Last Updated on June 1, 2021 by GrahamWalsh
I am getting many requests from customers that want to put a Microsoft Teams phone in a public place, so we need to create a common area phone for Microsoft Teams. Microsoft have a license especially for this known as a Common Area Phone and it’s $8 per device per month in my tenant. You can even start a free 30-day trial on this too. Once we have our license, we need to create a user. This can be done in the M365 Admin Portal or via PowerShell and then assign the license. I created this first user via the M365 Portal.
However, once I sign into the device with the license and the started policy, I see the follow image.
I want to disable all these to make the phone secure, so I must create a new policy. This is only available via Microsoft Teams PowerShell, it was in the Teams Admin Center for a few hours and then disappeared again. I’m sure it will come back. The standard policy looks like this when I run the command. To see a list of all the variables, these are listed on the Microsoft site here.
Creating a Common Area Phone Policy
Obviously, this allows for too many issues when a phone is in a communal area such as access to directory, hot desking etc. So, we need a new policy. This must be done via PowerShell, but it is coming to Teams Admin Center at some point.
New-CsTeamsIPPhonePolicy -Identity 'CAP '-Description 'Common Area Phone Policy' -SignInMode CommonAreaPhoneSignIn -SearchOnCommonAreaPhoneMode Disabled -AllowHomeScreen Disabled -AllowBetterTogether Disabled -AllowHotDesking $FALSE
Now our table looks like this when we run Get-CSTeamsIPPhonePolicy
|Description||Common Area Phone Policy|
Once we have set this up, we now need assign this to my user Interview Room 01. So, we run this command below. For full reference on this command, they are listed here.
Grant-CsTeamsIPPhonePolicy -Identity 'InterviewRoom01@graham-walsh.com' -PolicyName 'CAP'
Common Area Phone Policy on a Device
Once that is done, we’ll sign out of our device and sign back in and let’s see the difference. I don’t have access to People or Voicemail or any Call history or lists. I just have a dial pad. Now if this device does not have a Calling Plan, it can’t dial out!!
If I try and make a call outbound, I get this error.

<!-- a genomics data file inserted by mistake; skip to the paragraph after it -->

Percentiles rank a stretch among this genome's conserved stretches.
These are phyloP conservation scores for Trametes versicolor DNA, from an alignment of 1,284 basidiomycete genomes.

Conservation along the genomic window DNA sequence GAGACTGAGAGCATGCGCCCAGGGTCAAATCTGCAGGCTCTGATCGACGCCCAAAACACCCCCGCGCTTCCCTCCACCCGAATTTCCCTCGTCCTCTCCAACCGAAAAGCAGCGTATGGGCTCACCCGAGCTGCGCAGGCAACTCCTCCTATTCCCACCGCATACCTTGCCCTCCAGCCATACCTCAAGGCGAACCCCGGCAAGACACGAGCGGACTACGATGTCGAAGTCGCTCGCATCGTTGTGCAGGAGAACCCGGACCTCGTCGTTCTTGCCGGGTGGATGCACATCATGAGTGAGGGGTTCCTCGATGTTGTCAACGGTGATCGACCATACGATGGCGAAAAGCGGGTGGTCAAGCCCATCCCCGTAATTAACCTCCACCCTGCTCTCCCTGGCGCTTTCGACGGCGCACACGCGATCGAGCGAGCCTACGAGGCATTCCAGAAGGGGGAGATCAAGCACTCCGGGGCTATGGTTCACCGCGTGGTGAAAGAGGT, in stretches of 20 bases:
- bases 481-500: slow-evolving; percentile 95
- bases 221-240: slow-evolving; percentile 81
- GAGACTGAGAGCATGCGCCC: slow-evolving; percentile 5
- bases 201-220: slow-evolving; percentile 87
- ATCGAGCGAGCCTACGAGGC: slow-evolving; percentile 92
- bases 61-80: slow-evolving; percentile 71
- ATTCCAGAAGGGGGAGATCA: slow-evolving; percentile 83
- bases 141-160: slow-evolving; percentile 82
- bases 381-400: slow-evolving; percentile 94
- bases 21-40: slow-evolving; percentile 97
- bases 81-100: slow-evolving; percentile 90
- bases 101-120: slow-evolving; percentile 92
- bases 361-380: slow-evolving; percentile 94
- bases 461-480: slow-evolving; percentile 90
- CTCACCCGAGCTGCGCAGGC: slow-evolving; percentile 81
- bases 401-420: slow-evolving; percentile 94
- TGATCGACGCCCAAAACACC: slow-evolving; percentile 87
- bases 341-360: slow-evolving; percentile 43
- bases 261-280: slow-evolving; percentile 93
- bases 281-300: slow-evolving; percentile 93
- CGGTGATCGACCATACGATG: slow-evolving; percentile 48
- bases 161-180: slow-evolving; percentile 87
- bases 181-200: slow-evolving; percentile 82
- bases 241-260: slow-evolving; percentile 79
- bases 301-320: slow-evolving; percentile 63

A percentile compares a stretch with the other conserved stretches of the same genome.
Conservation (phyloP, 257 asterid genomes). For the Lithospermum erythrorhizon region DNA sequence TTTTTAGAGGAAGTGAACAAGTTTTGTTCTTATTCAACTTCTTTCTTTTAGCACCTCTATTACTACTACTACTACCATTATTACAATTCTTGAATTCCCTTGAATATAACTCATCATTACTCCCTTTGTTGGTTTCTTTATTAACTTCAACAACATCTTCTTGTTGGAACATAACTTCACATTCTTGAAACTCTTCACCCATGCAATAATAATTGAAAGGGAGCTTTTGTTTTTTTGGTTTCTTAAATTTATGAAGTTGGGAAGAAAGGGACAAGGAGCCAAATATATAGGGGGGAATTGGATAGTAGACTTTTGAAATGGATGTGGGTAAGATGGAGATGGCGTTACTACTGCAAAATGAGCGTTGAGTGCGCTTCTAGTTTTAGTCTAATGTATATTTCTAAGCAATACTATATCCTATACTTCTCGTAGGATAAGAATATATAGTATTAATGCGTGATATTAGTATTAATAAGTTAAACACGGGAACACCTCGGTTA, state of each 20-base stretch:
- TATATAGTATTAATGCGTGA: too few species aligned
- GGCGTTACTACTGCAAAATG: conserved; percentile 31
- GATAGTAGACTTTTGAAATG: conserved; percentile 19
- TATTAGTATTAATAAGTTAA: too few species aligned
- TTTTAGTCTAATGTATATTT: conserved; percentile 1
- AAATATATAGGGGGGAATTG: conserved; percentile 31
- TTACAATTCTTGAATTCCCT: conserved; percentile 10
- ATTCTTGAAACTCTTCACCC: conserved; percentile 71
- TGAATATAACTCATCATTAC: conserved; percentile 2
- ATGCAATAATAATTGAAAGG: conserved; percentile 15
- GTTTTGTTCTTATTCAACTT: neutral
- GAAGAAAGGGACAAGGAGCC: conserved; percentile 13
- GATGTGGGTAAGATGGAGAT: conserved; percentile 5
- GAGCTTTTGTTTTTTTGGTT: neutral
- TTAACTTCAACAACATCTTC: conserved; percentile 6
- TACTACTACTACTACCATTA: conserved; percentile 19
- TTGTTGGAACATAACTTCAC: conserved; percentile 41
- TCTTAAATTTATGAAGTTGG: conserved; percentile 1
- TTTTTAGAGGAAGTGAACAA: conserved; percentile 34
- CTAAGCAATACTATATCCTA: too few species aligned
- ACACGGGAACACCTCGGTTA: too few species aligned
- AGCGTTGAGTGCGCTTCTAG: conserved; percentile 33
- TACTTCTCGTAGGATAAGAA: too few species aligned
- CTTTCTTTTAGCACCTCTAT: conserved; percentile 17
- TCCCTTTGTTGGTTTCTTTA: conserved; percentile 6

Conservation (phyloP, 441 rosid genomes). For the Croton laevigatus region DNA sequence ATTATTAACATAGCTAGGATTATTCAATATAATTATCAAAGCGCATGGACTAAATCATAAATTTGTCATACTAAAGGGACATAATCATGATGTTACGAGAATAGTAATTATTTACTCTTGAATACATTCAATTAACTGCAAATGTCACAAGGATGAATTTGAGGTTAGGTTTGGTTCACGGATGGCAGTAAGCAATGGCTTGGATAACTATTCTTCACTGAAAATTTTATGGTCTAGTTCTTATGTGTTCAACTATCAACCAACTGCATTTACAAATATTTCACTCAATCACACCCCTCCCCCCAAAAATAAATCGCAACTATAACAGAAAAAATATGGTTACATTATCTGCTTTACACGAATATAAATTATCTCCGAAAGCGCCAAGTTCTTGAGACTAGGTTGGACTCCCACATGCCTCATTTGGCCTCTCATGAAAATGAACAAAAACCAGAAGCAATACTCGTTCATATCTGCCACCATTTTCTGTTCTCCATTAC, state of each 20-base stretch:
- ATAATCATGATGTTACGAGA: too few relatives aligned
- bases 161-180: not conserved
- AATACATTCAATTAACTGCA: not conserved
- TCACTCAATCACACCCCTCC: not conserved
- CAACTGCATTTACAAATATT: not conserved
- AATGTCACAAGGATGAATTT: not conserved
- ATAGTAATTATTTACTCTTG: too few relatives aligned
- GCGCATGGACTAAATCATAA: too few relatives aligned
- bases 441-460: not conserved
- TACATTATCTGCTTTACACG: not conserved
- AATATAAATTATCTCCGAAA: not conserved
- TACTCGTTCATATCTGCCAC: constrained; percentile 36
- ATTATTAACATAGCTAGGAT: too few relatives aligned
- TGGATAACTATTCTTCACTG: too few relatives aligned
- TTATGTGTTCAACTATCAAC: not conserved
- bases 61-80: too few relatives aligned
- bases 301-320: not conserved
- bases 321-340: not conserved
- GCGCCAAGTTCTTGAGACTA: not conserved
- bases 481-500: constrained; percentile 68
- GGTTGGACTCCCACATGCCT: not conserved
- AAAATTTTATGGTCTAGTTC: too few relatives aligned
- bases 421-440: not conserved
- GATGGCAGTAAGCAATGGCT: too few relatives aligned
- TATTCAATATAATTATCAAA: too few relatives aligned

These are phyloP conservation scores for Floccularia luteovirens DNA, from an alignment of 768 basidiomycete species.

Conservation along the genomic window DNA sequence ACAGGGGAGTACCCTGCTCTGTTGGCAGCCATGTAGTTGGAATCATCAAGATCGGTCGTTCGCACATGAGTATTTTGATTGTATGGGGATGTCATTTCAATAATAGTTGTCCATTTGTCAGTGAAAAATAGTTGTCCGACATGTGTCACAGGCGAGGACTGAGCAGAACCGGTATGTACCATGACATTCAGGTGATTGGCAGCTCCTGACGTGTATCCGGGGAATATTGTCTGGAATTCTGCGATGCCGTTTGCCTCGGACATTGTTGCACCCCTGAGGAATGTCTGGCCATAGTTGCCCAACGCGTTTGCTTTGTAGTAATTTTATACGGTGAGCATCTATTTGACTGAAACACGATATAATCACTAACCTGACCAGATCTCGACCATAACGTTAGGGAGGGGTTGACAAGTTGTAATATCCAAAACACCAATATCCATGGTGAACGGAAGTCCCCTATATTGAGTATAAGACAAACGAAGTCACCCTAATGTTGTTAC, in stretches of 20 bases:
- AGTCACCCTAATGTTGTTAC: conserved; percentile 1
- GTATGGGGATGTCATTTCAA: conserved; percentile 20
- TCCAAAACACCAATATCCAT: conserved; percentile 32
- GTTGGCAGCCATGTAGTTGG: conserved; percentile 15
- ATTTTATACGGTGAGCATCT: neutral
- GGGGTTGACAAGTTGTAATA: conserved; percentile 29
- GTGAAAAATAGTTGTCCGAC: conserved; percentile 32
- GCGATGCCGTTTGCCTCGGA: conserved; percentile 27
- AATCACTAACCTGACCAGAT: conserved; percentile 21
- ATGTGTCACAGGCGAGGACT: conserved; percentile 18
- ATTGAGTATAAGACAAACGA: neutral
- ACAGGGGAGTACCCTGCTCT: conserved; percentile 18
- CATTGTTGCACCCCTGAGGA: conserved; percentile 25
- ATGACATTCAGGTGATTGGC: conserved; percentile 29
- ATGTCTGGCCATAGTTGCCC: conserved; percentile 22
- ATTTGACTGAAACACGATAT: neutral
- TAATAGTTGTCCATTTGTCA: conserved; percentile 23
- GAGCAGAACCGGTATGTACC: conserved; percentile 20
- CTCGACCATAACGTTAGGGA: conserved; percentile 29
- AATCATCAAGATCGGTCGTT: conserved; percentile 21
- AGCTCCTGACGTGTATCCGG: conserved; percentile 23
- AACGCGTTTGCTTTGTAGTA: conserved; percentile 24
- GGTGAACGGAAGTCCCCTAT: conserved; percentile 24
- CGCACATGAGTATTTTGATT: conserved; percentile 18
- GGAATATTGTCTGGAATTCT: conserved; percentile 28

Now the main thing missing here is a mailbox, so I have single click join to scheduled meetings. I can accept an incoming call, voice or video as per below.
When someone has created a meeting, they are able to make a call out to a device. There is not a native auto-answer on the devices just yet. That is available on Microsoft Teams Room on Android devices, so maybe it will come this this app.
However, one issue is that I can still see is that the Directory Contacts. If I go to the People contact, I have access to add people/search the directory. This might be ok for some organisations, but not for others. I will follow up with a blog post if I find a solution.
How do we get a calendar on the device?
The official method is to apply a Meeting Room license or equivalent. You could potentially use a Microsoft 365 Business Basic as that includes Exchange and Teams licensing. However, I’m not here to get into a licensing discussion 🙂
In the above example, we just created a standard user with the identity of Interview Room 01. We will need to create a resource mailbox and user enable that. This is the same process for setting up a Microsoft Teams Room, so I’ll setup another account and call this Interview Room 02. We will also need another IP Phone Policy as we need the SignInMode to be MeetingSignIn (so we can get the calendar on the home page). This is the PowerShell script to create the new Policy.
New-CsTeamsIPPhonePolicy -Identity “CAP-Calendar” -Description “Common Area Phone with Calendar Policy” -SignInMode MeetingSignIn -SearchOnCommonAreaPhoneMode Disabled -AllowHomeScreen Disabled -AllowBetterTogether Disabled -AllowHotDesking $false
To create the new resource mailbox for this, we can of course either do some in the M365 portal in Exchange or we can do it all via PowerShell. Here are the settings for PowerShell. First, I query what licenses I have available and I’m looking for my Common Area Phone one so I can add that to my variables. My Common Area Phone is gwalsh:MCOCAP
Now we are going to set some variables that will be used for the rest of the setup
### Meeting Room Variables $newRoom="firstname.lastname@example.org" $name="Interview Room 02" $pwd="YourS3curePa$$word" $license="gwalsh:MCOCAP" $location="GB"